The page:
Lethbridge campus makes handbook on First Nation’s protocol

The University of Lethbridge has always had an understanding about how to appropriately incorporate aboriginal cultural elements into activities and ceremonies, but now those protocols are in writing.
The University of Lethbridge has put into writing an understanding about how to appropriately incorporate aboriginal cultural elements into activities and ceremonies. 2:06

The University of Lethbridge has always had an understanding about how to appropriately incorporate aboriginal cultural elements into activities and ceremonies, but now those protocols are in writing.

The Southern Alberta campus, also known as Medicine Rock, was built on traditional Blackfoot land 45 years ago.

Dr. Leroy Little Bear sings an “honour song” at every convocation ceremony and gives each graduate an eagle feather, a symbol of knowledge.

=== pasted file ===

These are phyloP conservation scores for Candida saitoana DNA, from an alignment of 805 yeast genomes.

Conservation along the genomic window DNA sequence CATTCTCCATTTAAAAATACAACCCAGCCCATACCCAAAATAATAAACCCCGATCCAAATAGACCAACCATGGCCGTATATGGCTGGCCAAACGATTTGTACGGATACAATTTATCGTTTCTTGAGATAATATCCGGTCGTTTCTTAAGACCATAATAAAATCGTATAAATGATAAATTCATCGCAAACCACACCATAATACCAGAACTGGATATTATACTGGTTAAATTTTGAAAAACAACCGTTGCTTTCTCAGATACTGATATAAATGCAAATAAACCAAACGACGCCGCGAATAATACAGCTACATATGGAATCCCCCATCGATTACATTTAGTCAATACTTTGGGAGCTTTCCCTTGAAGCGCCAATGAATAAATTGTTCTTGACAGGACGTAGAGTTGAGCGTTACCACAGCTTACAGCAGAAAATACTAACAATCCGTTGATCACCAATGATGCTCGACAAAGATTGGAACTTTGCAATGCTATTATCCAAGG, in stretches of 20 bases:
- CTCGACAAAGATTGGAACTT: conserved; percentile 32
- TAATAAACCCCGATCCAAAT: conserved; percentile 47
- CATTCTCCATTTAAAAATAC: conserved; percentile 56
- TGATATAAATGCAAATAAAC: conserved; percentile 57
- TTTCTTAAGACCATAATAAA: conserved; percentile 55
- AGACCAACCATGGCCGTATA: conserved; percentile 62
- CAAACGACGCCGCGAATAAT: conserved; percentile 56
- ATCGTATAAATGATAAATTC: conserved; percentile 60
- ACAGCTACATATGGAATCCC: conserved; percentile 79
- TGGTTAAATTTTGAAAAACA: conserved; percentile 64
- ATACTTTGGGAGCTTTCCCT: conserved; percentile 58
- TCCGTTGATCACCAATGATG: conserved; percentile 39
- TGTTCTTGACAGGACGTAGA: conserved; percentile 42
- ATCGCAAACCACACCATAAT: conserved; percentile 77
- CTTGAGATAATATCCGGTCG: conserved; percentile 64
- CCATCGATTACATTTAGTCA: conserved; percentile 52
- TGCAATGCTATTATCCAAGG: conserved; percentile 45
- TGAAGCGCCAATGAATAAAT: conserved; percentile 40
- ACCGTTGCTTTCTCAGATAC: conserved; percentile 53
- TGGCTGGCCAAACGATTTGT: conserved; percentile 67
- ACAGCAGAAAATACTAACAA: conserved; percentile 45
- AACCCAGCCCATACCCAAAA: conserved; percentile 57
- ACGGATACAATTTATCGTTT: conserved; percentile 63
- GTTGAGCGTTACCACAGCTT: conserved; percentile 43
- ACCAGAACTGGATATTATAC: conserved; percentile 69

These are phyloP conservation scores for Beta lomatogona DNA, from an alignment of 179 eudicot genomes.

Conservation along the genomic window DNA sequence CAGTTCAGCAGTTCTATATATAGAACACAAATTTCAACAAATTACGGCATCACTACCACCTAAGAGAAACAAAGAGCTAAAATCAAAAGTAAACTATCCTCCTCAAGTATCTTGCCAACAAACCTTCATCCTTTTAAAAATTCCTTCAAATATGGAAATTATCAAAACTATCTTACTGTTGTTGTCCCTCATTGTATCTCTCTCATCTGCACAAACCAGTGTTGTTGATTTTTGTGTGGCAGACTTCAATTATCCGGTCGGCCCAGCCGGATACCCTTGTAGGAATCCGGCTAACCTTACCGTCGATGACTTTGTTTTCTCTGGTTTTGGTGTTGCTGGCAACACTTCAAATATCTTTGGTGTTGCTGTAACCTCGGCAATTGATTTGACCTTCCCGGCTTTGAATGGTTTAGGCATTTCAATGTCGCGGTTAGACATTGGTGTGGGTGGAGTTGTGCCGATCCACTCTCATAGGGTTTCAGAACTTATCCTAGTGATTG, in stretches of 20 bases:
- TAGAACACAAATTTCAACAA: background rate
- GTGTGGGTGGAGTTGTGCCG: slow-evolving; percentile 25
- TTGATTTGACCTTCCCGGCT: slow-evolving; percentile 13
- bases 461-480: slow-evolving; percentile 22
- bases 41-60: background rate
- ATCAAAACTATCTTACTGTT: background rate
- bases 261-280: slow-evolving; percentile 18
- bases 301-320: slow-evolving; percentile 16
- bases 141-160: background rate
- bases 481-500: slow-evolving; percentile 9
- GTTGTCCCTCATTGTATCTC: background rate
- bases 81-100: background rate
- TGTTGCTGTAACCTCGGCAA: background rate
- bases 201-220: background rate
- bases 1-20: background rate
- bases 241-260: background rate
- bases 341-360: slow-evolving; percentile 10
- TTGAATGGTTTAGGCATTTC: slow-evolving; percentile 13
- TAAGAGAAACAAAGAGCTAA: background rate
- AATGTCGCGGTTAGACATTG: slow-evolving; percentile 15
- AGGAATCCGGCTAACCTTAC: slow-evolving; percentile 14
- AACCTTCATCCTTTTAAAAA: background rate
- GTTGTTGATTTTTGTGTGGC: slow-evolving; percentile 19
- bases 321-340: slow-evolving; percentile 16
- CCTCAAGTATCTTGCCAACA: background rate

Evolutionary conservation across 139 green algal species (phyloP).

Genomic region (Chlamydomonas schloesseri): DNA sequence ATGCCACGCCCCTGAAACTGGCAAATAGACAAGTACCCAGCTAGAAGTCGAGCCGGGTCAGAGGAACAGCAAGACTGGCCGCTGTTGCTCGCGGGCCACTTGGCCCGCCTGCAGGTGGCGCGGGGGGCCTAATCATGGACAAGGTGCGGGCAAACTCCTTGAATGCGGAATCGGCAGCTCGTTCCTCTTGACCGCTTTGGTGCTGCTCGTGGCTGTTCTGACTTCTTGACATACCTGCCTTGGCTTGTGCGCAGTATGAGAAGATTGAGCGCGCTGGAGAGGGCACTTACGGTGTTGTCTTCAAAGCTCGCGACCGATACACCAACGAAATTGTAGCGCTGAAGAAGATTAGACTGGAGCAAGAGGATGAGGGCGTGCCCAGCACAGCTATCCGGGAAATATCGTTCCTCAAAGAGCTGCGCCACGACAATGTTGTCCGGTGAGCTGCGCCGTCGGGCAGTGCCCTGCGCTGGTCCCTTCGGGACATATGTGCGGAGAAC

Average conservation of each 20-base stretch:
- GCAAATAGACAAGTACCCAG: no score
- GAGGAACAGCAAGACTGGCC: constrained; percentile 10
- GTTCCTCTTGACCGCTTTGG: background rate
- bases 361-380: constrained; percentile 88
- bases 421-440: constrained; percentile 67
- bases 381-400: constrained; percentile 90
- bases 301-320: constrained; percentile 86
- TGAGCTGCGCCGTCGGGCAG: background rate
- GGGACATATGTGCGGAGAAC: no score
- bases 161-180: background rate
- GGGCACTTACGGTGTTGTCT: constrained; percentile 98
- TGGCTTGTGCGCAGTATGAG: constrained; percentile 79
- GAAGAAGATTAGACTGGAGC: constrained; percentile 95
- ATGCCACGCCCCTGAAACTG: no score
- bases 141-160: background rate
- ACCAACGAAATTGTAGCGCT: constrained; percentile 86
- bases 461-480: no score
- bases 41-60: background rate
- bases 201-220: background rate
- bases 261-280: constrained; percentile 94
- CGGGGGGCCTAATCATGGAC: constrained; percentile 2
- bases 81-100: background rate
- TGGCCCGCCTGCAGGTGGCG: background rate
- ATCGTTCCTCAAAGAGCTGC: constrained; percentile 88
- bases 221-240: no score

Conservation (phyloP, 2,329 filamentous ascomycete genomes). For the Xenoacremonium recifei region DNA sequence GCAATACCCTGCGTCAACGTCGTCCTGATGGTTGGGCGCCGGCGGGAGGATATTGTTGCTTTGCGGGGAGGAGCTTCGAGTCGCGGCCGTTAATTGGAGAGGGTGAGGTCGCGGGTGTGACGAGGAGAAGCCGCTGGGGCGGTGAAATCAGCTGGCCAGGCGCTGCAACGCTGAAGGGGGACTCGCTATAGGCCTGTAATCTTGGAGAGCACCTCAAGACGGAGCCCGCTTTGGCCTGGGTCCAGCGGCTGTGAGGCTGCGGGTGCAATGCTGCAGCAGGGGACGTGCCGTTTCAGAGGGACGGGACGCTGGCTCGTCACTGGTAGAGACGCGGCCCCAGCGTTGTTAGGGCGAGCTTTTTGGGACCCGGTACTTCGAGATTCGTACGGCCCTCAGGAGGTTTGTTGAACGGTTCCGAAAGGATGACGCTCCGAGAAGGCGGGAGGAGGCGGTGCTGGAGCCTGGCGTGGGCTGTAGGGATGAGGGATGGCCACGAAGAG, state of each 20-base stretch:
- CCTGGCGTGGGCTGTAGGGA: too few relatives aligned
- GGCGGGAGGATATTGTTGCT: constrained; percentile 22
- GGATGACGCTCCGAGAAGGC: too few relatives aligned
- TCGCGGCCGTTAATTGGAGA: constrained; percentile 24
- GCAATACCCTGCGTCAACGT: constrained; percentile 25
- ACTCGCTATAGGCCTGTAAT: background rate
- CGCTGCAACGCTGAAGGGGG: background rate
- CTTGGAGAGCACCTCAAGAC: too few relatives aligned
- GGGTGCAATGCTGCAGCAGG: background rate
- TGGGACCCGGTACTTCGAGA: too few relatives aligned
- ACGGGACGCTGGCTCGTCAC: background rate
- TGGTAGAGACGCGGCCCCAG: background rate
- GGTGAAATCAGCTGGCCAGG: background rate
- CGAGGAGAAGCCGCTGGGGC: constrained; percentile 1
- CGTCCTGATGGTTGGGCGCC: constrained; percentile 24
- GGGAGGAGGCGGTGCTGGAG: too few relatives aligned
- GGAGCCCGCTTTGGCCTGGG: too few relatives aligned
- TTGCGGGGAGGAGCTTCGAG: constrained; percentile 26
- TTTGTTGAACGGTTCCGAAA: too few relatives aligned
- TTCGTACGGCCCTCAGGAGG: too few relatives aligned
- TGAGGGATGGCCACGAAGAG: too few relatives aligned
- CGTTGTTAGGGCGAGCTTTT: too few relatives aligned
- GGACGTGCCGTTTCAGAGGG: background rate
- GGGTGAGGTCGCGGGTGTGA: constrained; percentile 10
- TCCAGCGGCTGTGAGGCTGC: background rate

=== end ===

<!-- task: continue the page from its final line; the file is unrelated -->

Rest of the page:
“They receive an eagle feather that symbolizes for them that they're taking home a whole bunch of new things that may have never known before of may never have had the luxury to learn about,” he said.

He helped create an official protocol handbook that covers everything from how to appropriately request an elder to attend an activity to when and why the honour song is sung.

University president Mike Mahon said this is the first time these traditions have been put on paper.

For the university’s population of First Nation, Metis and Inuit students – who make up seven per cent of the student body – it’s more than just a guideline.

To Abby Morning Bull, 24 years old, it’s about belonging.

"There was a knowledge before and it was always accommodated in the past but to have this written down is just kind of a validation of saying that … this is going to be a formal part of who we are." 

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